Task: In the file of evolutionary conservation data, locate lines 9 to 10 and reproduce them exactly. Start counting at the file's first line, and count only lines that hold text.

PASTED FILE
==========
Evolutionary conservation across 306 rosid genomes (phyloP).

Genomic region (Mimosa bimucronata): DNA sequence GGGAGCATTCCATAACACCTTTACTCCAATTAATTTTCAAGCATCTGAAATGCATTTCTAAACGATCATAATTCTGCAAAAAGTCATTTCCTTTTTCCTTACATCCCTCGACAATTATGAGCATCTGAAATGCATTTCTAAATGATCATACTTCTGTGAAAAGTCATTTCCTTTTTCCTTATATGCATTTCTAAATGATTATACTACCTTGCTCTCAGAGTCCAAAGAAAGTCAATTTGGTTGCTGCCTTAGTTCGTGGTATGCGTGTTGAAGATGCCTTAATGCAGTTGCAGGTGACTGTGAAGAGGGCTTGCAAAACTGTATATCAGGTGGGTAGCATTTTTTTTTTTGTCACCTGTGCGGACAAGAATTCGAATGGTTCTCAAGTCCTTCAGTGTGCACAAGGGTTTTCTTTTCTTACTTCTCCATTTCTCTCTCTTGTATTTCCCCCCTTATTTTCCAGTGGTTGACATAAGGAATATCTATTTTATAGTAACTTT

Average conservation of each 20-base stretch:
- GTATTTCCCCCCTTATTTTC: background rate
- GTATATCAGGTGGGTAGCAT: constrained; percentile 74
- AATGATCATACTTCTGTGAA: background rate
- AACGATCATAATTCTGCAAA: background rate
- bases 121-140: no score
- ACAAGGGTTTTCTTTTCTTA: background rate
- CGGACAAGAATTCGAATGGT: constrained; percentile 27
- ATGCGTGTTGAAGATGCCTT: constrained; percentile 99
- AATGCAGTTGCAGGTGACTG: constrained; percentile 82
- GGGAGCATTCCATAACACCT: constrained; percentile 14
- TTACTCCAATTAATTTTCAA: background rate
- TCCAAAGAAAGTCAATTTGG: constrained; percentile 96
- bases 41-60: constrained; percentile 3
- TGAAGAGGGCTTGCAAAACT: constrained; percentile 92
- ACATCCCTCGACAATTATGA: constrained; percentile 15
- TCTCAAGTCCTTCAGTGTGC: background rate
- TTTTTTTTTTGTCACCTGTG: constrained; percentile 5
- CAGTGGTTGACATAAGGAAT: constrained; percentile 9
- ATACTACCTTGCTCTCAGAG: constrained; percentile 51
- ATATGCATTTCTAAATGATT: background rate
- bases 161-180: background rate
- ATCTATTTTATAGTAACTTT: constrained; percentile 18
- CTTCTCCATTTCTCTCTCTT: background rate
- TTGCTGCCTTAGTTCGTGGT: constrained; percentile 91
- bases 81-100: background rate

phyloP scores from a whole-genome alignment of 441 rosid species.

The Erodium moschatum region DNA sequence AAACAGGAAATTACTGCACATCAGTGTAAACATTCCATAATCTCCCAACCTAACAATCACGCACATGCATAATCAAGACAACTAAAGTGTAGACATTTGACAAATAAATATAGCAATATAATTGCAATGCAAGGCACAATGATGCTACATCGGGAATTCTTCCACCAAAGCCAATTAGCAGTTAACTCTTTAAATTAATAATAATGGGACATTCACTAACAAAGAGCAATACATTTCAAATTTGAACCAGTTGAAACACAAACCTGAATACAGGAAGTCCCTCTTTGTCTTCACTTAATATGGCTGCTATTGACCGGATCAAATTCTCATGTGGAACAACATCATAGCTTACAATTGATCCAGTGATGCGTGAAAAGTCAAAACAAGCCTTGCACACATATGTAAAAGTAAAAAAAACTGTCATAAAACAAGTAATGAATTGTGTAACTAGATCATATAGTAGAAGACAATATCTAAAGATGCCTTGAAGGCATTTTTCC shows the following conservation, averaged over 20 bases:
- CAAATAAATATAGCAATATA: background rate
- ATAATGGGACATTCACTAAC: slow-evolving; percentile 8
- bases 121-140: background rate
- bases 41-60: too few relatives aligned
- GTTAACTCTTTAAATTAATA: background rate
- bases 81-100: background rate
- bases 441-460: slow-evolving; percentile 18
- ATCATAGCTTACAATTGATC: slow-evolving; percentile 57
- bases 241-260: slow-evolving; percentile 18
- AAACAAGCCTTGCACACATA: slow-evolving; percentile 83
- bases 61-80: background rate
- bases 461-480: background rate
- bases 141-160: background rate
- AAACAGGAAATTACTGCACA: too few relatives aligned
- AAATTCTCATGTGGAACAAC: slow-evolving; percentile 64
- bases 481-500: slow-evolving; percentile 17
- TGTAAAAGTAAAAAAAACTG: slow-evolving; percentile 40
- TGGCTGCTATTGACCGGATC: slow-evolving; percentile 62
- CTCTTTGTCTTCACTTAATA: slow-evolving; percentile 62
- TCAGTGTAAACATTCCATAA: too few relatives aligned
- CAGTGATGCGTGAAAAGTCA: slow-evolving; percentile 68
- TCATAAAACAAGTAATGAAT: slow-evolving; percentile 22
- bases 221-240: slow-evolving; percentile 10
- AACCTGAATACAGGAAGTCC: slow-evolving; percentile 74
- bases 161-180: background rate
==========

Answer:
- ACAAGGGTTTTCTTTTCTTA: background rate
- CGGACAAGAATTCGAATGGT: constrained; percentile 27